90th anniversary of the passing of Mar Julius I Alvarez

Mar Julius I Alvares of Goa, Ceylon and Greater India

Antonio Francisco Xavier Alvares (Alvares Mar Julius, Julius Mar Alvarez) (April 29, 1836-September 23, 1923) was initially a priest in Roman Catholic Church in Goa. He voluntarily joined the Malankara Orthodox Syrian Church and in 1889 was elevated to Metropolitan of Goa, Ceylon and Greater India in the Malankara Orthodox Syrian Church.

Mar Julius I was a Patron of the Order of the Crown of Thorns and received that Order from Prince-Abbot Joseph III in a ceremony in Columbo on 30 May 1892.

Early life

Alvares was born to a Goan Catholic family in Verna, Goa, India.

Career as a priest

Alvares was appointed by the Archbishop of Goa to minister to Catholics in territories of British India. The Portuguese Crown claimed these territories by virtue of old privileges of Padroado (the Papal privilege of Royal Patronage granted by the Popes beginning in the 14th century). The more modern Popes and the Congregation of Propaganda Fide separated these areas and re-organized them as Vicariates Apostolic ruled by non-Portuguese bishops, since the English rulers wished to have non-Portuguese bishops.

Successive Portuguese governments fought against this, terming this as unjustified aggression by later Popes against the irrevocable grant of Royal Patronage to the Portuguese Crown, an agitation that spread to the Goan patriots, subjects of the Portuguese Crown.

When, under Pope Pius IX and Pope Leo XIII, the hierarchy in British India was formally re-organized independently of Portugal but with Portuguese consent, a group of pro-Padroado Goan Catholics in Bombay united under the leadership of the scholar Dr. Lisboa e Pinto and Fr. Alvares as the Society for the Defense of the Royal Patronage and agitated with the Holy See, the government of British India and the Portuguese government against these changes.

Uniting with the Orthodox Church

Their agitation failed to reverse the changes. Angry with the Portuguese government, the group broke away from the Catholic Church and became Orthodox under the Malankara Orthodox Syrian Church. After joining the Orthodox Church Mar Alvares was excommunicated by the Roman Catholic Church. He was persecuted by the Catholic Church and the Portuguese Government. Though he was advised by some of his old friends to reunite with the Catholic Church, especially when he was very sick, he refused and stuck to his Orthodox faith.

Alvares was consecrated as Mar Julius I, with the permission of the Syrian Orthodox Patriarch of Antioch Ignatius Peter IV, by Mar Joseph Dionysus (Pulikkottil) (principal consecrator), Geevarghese Mar Gregorios of Parumala, Mar Paulose Evanios of Kandanadu and Mar Athanasios (Kadavil) at Kottayam Old Seminary on 29 July 1889. He was elevated to the position of Metropolitan (Archbishop) with jurisdiction over Goa, India (excluding Malabar) and Ceylon.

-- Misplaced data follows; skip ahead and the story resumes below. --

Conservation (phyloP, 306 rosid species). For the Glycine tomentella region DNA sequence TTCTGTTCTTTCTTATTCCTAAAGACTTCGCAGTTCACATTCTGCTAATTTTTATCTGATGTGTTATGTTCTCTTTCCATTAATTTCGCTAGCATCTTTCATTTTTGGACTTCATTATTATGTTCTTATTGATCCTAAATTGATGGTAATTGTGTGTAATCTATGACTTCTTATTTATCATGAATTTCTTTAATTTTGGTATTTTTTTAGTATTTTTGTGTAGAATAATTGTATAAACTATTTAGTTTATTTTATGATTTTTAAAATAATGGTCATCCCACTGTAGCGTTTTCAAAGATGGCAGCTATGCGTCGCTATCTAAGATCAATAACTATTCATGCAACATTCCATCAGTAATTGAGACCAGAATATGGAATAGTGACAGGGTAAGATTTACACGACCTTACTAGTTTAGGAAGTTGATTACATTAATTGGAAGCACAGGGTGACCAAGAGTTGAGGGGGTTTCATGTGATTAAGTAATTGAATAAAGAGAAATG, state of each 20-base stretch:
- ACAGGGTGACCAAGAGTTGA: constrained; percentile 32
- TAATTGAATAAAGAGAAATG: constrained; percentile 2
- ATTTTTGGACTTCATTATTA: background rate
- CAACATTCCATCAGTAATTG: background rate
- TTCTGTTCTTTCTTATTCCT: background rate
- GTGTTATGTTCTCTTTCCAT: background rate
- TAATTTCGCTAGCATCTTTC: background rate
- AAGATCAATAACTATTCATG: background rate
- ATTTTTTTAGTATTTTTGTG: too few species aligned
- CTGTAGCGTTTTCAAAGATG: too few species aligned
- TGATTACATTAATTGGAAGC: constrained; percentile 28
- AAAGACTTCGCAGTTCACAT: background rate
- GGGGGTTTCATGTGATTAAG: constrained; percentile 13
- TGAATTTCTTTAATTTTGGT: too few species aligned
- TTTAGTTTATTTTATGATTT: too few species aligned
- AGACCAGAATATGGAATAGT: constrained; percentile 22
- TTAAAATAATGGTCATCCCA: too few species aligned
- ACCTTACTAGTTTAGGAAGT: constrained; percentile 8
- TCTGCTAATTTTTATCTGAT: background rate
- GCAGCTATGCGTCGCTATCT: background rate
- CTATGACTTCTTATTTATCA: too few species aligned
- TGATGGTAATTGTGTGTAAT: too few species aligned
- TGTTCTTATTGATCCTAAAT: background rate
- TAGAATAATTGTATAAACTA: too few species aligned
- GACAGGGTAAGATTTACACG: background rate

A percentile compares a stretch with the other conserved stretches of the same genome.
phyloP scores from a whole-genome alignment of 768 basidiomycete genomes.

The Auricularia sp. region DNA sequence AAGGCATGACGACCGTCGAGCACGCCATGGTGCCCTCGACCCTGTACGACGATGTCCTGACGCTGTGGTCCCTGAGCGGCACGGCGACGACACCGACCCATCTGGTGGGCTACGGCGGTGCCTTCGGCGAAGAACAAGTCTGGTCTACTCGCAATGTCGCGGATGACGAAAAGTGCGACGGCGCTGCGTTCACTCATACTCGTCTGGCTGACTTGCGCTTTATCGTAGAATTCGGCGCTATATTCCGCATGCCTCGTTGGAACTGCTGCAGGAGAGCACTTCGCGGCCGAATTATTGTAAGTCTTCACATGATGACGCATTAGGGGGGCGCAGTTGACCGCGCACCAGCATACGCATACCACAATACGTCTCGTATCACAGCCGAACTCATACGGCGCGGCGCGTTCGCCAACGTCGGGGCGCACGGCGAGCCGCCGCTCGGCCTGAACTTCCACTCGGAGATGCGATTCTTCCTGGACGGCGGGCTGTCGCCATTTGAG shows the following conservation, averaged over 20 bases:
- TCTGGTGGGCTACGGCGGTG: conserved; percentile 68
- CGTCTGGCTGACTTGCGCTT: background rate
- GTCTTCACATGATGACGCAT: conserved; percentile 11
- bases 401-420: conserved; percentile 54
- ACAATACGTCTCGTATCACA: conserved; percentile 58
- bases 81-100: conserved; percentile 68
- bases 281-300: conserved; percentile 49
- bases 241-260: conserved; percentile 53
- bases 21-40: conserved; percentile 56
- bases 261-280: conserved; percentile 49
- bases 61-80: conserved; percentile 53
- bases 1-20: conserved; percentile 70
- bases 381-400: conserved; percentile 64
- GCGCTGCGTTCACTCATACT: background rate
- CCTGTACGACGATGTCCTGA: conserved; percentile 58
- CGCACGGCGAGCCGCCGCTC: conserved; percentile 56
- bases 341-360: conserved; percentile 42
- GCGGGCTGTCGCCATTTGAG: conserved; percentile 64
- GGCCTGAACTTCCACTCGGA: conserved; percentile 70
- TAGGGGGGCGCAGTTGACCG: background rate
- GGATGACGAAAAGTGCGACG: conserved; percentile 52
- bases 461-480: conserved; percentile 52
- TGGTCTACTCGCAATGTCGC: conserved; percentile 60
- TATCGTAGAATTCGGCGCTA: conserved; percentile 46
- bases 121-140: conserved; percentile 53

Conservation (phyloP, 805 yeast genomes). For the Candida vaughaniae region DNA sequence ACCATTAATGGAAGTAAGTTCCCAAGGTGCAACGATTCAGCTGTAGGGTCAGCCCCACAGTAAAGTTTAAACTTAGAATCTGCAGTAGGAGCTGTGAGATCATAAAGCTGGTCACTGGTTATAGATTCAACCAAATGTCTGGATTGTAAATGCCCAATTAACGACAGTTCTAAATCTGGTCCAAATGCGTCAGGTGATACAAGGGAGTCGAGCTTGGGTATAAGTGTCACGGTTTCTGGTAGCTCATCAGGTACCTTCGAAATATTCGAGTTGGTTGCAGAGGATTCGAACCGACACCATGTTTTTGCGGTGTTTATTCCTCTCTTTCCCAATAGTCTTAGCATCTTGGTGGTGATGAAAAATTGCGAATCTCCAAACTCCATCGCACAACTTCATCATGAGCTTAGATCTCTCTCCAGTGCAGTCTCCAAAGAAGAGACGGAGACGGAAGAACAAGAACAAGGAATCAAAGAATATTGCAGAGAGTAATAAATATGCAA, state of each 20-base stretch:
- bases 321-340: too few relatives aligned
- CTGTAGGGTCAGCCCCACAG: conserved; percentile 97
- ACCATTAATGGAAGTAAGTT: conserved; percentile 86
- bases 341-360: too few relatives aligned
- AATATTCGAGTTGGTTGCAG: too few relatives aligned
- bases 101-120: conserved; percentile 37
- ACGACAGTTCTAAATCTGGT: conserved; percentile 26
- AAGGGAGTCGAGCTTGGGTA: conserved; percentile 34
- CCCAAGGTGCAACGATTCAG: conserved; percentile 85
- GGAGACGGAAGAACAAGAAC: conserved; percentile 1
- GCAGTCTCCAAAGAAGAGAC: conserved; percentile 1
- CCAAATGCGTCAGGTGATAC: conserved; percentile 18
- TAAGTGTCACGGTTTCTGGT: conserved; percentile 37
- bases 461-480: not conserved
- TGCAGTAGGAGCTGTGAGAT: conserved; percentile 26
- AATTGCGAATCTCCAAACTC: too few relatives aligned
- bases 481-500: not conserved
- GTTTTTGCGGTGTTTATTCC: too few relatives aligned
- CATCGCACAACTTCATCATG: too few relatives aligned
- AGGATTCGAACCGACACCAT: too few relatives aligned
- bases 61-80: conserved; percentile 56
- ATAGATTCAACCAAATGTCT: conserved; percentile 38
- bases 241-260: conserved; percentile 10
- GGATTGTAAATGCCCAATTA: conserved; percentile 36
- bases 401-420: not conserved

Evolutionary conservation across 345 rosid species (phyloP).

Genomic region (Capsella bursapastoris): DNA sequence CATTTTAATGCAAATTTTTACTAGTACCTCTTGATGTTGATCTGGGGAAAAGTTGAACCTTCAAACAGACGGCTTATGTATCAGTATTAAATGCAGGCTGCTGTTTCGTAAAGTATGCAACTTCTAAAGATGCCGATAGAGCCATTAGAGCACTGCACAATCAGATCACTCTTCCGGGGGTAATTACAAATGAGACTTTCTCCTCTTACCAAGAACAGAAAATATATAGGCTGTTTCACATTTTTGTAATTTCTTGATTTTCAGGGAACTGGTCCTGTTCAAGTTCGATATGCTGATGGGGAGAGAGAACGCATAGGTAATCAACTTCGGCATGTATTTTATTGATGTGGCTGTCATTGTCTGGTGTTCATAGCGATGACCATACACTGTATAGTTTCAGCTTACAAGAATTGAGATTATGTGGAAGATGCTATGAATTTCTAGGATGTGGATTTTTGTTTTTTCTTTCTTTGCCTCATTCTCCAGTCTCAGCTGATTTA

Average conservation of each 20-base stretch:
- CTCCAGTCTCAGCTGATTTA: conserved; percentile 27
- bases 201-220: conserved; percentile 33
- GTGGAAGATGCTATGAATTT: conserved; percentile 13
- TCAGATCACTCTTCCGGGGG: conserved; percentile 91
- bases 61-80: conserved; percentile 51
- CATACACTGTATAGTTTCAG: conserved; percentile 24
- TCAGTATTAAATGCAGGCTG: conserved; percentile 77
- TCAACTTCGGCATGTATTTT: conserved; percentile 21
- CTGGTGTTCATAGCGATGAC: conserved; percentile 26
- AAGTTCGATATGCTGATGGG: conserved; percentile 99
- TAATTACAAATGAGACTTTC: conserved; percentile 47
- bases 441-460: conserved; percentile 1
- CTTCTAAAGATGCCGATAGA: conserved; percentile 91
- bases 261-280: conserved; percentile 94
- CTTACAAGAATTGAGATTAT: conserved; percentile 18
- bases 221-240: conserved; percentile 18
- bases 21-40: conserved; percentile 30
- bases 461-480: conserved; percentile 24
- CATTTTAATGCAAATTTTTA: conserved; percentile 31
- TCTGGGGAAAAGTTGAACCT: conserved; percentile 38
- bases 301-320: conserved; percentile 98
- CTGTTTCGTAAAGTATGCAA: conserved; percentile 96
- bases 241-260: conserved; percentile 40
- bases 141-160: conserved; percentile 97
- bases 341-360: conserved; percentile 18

Missionary

Since Alvares Mar Julius was not allowed by the rulers to work freely in Goa, he was mostly based in the Canara region of Karnataka with the main base at Brahmawar. He along with Fr. Noronha worked among the people along the west coast of India from Mangalore to Bombay. About 5,000 families joined the Orthodox Church. He ordained Rev. Fr. Joseph Kanianthra, Rev. Fr. Lukose of Kannamcote and Deacon David Kunnamkulam at Brahmawar on 15 October 1911. The Brahmawar mission remains active as of 2010. He was in Ceylon for more than five years.

Consecrator of Prince-Abbot Joseph III

When Prince-Abbot Joseph III was searching for a bishop with orders recognized by the Catholic Church, in order to solicit consecration for his community in the United States, he was guided by Fr. Bernard Harding OSB, who had stayed at the Seminary of St Bernard in Ceylon, to Mar Julius I, who, jointly with Paulose Mar Athanasius, and with the permission of the Syrian Orthodox Patriarch Ignatius Peter IV, consecrated him in 1892 in Colombo. All the subsequent Prince-Abbots of San Luigi descend from this consecration.

As Mar Julius I, Alvares lived at Colombo, where his main seat was established, and Brahmavar-Calianpur (Kalyanpur), a village near the town of Udipi in the Canara Coast, and finally in the town of Ribandar in Goa, where he died of dysentery and was buried.

Dr. Lisboa e Pinto, acting in his capacity as the U.S. Consul, officially witnessed both Mar Julius I’s and Prince-Abbot Joseph III’s consecrations. He was also a Patron of the Order of the Crown of Thorns.